The date of 1958 vs 1970 is not clear because the citations vary across various sources. Nothing is really clear about the death count or the case counts due to inconsistencies from the trusted resources.
Contrast these 10 Monkeypox-related deaths to the 805,000 heart attack-related deaths last year, and annually according to the CDC. Furthermore, every 34 seconds someone dies from a heart-related problem. Exponentially more deaths due to heart attacks, but with that, it’s just crickets!
4. Why is it named monkeypox?
Answer: The virus was first identified from those fuzzy creatures! It was first discovered in 1958 when outbreaks occurred in monkeys that were being used for clinical research. According to the CDC, no one has figured out the actual source of the disease to this day. They do confirm that monkeys and rodents harbor the virus and infect people… that is known as a zoonotic disease. Gerbils and hamsters are the most frequent carriers of monkeypox, despite the name “monkeypox.”
5. How widespread is monkeypox?
Answer: As of August 2, cases of monkeypox have been detected in about 80 countries. I don’t know if that means they’ve detected it in animals, or in humans. The citation does not state “humans” and that makes a difference.
6. What are the symptoms?
Answer: Fever is always part of the infection because that’s the body’s mechanism to fight pathogens. Also included are headaches, muscle aches, and other flu-like symptoms. Lesions and ulcers occur as well, usually on the face or genitals. If you develop these issues, call your doctor, and limit contact with others.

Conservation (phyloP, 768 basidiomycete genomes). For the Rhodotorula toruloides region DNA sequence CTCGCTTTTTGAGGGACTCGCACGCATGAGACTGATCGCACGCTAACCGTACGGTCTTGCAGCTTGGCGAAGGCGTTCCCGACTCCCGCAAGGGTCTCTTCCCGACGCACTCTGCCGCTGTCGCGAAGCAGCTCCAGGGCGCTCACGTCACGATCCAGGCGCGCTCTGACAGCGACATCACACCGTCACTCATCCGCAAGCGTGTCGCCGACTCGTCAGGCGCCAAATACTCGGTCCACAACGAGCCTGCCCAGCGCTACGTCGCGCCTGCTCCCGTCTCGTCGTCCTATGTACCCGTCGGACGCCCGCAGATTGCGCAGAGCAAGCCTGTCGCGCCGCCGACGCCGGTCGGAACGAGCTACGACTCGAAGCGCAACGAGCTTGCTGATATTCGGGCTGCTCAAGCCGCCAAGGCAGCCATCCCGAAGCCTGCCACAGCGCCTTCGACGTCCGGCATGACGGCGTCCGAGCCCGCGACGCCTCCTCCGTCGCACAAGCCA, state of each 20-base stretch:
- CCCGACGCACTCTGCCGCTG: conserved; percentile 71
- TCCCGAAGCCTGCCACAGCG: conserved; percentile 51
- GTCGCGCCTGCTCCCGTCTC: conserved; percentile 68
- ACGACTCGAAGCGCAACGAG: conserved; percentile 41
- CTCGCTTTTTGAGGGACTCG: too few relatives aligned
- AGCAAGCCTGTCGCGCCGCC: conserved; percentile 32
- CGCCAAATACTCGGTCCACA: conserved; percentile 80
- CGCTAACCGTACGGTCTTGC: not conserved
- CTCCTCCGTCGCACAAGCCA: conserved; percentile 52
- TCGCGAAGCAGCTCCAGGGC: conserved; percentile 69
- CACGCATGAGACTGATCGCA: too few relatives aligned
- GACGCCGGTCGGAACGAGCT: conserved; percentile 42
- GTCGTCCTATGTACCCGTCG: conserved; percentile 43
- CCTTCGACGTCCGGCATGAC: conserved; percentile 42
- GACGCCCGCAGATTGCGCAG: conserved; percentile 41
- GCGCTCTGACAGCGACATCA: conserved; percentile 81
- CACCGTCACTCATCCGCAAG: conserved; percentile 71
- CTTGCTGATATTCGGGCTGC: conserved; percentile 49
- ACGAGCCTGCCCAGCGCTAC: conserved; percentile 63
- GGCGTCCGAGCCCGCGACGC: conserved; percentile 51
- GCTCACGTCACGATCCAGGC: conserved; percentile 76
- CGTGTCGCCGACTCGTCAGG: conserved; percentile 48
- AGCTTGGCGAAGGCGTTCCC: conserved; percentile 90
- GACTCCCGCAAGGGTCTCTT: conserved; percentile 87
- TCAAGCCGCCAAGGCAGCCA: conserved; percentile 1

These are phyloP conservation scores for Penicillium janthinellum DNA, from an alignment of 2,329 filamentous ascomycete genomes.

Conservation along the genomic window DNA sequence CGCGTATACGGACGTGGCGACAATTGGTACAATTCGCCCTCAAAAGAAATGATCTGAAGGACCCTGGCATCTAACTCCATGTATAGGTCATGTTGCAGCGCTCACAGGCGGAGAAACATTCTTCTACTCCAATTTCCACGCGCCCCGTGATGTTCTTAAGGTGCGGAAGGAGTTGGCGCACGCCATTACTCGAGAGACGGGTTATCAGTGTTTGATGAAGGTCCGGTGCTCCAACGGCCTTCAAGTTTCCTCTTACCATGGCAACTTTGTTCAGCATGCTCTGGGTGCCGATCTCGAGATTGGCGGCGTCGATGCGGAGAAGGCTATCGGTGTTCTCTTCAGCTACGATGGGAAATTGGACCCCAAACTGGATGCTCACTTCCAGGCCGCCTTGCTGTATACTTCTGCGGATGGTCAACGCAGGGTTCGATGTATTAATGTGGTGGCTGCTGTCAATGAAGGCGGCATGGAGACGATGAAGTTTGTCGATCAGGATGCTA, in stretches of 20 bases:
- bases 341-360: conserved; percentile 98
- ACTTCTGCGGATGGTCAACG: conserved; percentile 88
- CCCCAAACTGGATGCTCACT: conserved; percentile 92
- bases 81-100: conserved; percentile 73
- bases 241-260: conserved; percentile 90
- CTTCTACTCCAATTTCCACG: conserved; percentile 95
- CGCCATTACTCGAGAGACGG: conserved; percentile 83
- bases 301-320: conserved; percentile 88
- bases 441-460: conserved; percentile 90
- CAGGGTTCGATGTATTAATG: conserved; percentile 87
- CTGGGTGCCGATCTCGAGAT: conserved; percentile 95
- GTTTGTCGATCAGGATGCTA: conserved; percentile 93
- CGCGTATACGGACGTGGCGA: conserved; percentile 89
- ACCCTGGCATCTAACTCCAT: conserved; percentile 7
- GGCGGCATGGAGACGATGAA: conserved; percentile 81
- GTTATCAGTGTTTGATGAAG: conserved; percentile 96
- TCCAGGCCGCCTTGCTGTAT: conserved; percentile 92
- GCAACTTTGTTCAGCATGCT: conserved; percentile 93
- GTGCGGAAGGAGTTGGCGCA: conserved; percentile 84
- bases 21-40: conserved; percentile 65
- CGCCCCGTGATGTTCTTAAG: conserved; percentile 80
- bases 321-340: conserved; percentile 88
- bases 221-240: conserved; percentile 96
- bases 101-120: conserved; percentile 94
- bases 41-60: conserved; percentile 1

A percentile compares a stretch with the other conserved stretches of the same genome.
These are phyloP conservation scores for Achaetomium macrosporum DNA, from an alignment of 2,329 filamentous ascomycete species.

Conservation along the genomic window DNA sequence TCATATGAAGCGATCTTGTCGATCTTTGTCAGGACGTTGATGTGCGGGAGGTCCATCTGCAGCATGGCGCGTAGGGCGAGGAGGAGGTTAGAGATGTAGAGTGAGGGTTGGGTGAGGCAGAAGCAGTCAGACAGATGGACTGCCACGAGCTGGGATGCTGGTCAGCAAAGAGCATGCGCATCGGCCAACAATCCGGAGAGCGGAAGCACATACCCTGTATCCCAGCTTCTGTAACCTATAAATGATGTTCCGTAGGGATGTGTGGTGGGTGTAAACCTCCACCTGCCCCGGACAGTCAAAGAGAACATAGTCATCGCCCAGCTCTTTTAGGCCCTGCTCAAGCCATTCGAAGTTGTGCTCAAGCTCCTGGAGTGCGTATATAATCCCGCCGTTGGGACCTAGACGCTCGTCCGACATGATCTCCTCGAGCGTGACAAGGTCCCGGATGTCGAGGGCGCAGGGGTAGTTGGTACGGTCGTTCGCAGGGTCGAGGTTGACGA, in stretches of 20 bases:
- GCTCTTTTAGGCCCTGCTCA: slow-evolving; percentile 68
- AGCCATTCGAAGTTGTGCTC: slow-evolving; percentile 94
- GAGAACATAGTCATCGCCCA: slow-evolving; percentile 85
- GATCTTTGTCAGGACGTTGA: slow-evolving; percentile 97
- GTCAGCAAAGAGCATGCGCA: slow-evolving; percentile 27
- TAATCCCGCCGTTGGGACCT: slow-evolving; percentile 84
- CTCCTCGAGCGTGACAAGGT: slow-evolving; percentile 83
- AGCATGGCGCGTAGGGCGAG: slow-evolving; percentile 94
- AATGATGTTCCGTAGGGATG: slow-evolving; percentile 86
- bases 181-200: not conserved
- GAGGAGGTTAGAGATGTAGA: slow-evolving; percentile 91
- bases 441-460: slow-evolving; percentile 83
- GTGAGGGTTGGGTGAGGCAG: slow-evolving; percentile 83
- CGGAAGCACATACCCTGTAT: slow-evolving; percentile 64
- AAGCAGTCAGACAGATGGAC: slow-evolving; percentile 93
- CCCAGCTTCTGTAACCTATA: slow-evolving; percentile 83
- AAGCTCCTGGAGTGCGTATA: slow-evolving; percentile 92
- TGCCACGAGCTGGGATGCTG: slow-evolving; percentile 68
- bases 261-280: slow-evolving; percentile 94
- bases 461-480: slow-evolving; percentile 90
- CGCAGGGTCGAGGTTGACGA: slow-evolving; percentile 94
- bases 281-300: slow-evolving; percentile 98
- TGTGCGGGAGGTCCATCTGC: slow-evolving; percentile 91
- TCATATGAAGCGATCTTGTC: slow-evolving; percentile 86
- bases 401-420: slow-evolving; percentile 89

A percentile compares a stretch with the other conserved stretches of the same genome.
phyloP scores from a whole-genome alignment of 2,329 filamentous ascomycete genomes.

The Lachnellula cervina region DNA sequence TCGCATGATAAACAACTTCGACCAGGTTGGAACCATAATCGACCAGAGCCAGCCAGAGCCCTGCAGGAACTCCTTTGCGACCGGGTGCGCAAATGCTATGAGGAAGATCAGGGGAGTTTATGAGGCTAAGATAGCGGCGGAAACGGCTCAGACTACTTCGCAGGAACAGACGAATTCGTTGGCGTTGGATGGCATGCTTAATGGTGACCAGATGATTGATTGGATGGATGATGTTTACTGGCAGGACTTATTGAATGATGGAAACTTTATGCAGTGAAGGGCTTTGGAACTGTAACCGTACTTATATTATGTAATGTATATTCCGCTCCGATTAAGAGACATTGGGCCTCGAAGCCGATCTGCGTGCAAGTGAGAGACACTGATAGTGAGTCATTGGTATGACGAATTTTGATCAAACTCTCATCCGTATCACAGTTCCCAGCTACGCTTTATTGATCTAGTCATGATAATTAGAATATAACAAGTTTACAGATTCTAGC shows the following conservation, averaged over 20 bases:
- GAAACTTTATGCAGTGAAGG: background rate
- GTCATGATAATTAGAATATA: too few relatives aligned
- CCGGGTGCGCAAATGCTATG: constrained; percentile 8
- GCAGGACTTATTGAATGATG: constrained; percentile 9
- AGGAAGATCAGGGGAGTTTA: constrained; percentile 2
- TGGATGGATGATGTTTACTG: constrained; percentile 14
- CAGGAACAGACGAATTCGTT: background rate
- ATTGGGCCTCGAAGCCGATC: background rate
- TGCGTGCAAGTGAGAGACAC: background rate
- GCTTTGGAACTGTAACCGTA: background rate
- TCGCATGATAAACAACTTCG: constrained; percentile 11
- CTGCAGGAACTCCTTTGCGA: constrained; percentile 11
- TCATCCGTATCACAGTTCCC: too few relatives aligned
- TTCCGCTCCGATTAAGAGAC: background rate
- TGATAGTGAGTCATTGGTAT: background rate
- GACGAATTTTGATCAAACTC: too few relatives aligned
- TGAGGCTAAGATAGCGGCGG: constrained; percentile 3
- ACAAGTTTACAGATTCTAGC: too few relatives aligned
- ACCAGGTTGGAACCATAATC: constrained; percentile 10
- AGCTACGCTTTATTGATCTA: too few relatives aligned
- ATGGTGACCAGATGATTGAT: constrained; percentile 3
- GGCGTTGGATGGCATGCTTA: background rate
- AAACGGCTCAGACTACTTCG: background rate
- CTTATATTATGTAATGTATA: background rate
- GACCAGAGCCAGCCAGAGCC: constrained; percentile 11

If your sexual partner was diagnosed with monkeypox (or developed an illness with the symptoms listed above), then you should avoid contact with other people and presume you yourself can now spread it.
If you’re uncertain and want to test for this, it is not a blood test. It is actually a lesion swab. They take a swab off of your rash or growth and then test using that. The use of other tests such as blood or saliva will not work, even though you might see graphics or things on TV showing blood tests. Incorrect! Again, monkeypox testing only requires a lesion swab.
Use lesion swab samples when testing for the monkeypox virus.
7. Can you transmit this to your pets?
Answer: Ok, so this is a little hard to defend but I’m going to say NO. However, the CDC reports that it can be given to your pet, but I disagree unless of course you’re putting your pet somewhere it does not belong! Monkeypox is a zoonotic disease, and as such, animals transmit to humans not the other way around. In other words, you can’t give a tick the Lyme disease, or a dog rabies, you aren’t going to give West Nile to a mosquito, lol, so it’s a bit ridiculous. But to be smart AVOID contact with your pets if you’re sick, that’s common sense.
But I suppose if you have open ulcers and raw lesions in your nether regions, and your pet gerbil nuzzles up in there (while you’re naked and oozing with lesions), then yeah, the animal will of course get it! Or maybe if you put your hands all over your pet dog… or it sleeps in the bed with your contaminated sheets! But who would allow this to happen to their pet while covered in infectious?!
With zoonotic infections, the critter infects the human, not the other way around. It is transmitted to people from wild animals mostly, for example, exposure to your a gerbil, hamster, rabbit, monkey (and less often a dog or cat). Of these, rodents have the biggest reservoir and therefore they are the most common transmitters.
If you’re ill with monkeypox have someone else take care of your pet and be mindful of them crawling all over you if you have lesions.